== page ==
Many of us are familiar with the story of Bonchi the Silent: the poor, righteous man who accepts every heartache and trouble in his life without objection. Upon his death Bonchi ascends the very heights of Heaven to the Throne of God, whereupon The Holy One, surrounded by all God’s hosts, offers him anything as a reward for his piety. In response, the man only some bread and perhaps a little butter, resulting in groans, as the angels realize his piety was for poverty of imagination as much as anything else.
I was thinking a great deal about this story as 17 of us from Beth Emeth traveled throughout Cuba, engaging with the island’s history, its challenges, its people and especially its Jewish communities.
To say Cuba is a poor country would be an achievement in understatement. Three houses collapse in Havana daily, on average. Beautiful homes that once held the wealthy are now jam-packed with 80 or more people who have no means of keeping up their apartments with an average salary of $20-30 a month, and those sit next to Soviet-Era brutalist apartments that haven’t seen paint or patch in some time. To be sure, we didn’t see the kind of poverty one experiences in, say, Jamaica; we did not see shantytowns lacking basic resources, but if you can imagine some of the worst parts of the East Side of Wilmington, or Browntown, or parts of south Philadelphia, you can get a sense as to the living conditions.
We went as a mission: not to enjoy the sun (which was good, there wasn’t any!) but to bring relief supplies to the Jewish communities of Havana and Cienfuegos. Once a thriving community made up of American, Turkish and German Jews who had fled to Cuba over the years and set up stores and businesses, many had fled after Fidel Castro’s revolution, leaving a remnant 1500 Jews across the whole island, mostly in the capital. And yet, there was life there; they ran senior centers and pharmacies, Holocaust Museums and clinics. They practiced their religion openly and enthusiastically, and were always permitted to make Aliyah, an opportunity many of their young people have taken up. For Shabbat, we joined Bet Shalom in Havana, the Ashkenazi Conservative congregation (There are only three left total in Havana), where their youth group led services and made Shabbat dinner, the sanctuary filled with young adults and teens reciting a service in Hebrew and Spanish any Reform Jew would recognize and be able to follow along. We visited the community in Ciengfuegos, which meets in the president’s apartment, in a room smaller than one of our classrooms. With the last rabbis having fled in the 50s and 60s, the community has learned to be self-reliant, and to thrive and even find tremendous joy, despite profound dependence on the Jewish communities of North America.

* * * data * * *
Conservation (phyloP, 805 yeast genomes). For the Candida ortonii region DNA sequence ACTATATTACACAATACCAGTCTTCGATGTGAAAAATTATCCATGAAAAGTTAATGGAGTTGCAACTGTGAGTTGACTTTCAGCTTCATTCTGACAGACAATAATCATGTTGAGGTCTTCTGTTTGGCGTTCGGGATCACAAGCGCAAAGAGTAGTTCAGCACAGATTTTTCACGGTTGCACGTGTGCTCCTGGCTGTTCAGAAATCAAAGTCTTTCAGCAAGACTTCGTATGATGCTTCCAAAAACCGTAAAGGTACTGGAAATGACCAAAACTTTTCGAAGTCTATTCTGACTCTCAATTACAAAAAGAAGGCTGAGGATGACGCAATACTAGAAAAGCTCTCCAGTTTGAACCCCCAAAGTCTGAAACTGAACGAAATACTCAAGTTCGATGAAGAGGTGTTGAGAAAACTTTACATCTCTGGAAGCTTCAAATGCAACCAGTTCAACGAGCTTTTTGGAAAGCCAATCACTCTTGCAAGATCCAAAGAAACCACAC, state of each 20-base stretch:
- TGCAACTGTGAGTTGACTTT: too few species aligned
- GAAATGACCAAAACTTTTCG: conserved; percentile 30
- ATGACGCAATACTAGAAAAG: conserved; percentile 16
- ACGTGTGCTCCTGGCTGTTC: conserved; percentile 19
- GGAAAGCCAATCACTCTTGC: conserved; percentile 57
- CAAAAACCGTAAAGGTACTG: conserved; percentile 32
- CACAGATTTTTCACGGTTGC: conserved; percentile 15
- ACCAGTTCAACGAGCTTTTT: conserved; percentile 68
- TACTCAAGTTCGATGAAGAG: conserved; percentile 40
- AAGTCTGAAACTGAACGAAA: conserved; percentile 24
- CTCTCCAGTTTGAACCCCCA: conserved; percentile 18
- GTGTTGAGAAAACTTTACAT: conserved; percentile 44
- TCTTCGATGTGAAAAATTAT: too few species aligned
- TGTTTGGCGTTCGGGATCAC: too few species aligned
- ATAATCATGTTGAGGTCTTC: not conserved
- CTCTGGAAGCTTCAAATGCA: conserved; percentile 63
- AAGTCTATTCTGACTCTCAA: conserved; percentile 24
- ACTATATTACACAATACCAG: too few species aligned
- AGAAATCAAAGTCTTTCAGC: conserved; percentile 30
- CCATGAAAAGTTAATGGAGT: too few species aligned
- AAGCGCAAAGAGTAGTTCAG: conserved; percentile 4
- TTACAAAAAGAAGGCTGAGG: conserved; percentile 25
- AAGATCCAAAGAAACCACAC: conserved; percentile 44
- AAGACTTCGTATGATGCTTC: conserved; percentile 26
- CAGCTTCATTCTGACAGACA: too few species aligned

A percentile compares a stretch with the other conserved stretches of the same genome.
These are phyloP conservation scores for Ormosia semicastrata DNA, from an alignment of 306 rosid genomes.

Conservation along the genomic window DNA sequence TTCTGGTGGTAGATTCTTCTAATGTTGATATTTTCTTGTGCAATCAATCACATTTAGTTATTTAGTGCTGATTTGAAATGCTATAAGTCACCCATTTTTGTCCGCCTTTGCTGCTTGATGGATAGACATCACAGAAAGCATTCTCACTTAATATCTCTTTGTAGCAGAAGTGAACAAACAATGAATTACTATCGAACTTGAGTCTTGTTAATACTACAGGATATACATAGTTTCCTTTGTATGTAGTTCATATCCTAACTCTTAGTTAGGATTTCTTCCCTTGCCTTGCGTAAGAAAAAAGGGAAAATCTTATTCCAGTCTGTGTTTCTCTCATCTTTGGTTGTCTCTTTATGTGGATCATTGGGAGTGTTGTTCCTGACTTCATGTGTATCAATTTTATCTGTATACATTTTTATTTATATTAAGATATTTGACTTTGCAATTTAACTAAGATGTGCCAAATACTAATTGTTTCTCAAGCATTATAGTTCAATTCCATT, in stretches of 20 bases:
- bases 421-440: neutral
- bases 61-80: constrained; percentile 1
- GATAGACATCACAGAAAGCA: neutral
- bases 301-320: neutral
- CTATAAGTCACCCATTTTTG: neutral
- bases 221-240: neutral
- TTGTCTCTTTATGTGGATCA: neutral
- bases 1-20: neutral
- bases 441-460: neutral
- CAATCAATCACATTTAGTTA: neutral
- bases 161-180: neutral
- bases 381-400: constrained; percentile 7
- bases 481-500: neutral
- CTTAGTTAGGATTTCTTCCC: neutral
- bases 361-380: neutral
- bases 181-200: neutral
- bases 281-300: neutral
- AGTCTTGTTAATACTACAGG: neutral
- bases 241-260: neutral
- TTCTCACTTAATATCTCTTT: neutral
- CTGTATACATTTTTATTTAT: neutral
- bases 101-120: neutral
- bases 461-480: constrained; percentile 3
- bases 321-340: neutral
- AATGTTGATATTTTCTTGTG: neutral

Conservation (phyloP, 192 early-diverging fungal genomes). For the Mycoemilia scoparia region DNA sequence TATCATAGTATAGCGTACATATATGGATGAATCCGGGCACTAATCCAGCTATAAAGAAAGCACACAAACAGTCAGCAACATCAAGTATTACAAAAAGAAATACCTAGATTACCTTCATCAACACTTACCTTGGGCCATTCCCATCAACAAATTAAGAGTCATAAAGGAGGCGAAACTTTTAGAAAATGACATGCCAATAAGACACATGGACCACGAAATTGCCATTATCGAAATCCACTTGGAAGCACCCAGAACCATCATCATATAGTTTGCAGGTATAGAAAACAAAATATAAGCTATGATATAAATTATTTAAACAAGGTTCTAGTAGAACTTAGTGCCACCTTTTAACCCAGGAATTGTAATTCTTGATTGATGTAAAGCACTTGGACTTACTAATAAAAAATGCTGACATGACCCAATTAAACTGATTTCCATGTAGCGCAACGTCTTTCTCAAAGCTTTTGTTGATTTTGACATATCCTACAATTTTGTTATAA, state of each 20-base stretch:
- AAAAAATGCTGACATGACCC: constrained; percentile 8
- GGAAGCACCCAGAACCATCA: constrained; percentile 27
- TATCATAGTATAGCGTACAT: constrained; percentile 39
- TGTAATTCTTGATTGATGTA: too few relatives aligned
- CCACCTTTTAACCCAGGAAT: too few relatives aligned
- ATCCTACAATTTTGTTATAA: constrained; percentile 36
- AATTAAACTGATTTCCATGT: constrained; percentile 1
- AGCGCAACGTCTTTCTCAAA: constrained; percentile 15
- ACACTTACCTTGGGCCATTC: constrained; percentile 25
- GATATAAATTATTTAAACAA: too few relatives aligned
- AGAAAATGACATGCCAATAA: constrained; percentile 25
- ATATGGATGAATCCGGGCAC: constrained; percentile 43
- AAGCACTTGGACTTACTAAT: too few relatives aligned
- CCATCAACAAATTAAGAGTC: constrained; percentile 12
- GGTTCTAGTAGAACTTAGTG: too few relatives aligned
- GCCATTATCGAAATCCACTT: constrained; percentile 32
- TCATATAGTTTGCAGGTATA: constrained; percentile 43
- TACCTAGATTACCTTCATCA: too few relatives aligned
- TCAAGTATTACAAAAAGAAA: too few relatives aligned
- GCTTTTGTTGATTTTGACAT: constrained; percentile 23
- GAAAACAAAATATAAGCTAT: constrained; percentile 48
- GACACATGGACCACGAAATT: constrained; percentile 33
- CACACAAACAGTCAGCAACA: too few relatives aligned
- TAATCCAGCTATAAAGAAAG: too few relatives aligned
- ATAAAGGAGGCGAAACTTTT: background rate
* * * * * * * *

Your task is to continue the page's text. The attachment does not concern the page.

But if you ask a Cuban—Jewish or non-Jewish—what the future holds, you get unsure looks and even less sure words. Lots of worry—about becoming Disneyland, or Jamaica, or Shanghai, and losing some essential aspects of their culture. For all their poverty, for all their disenfranchisement, Cubans are proud of their heritage and their country, and a sense that the remnant that hasn’t fled—to America, to Israel—is all in it together, and they don’t want to lose that. At the same time, when I asked members of the community what their hopes for the future were, they couldn’t articulate an idea. Just as Bonchi couldn’t imagine a world of joy, the Cubans I spoke with couldn’t imagine five or 10 years down the road. Not because they don’t have hopes and dreams—for themselves and their children—nor because they lacked for enthusiasm, but because there is an innocence, a gentleness. All they could do was keep going: keep singing, keep serving the community, keep holding together with pride and love, keep maintaining the buildings, the Torahs, the books, the cemeteries, and especially the community to the best of their ability.
17 of us went to Cuba. We brought school supplies and religious items, medicine (thanks to Sara Hockstein), and canes (thanks to the Kutz home), clothes and materials and money for the communities we encountered. I brought home new friendships and connections, an appreciation for all that we have in this community, the support we bring to each other, and a humility about the work we do, and a new appreciation for the power of our heritage, for if Judaism can survive amidst the poverty of Cuba, then surely it can thrive anywhere.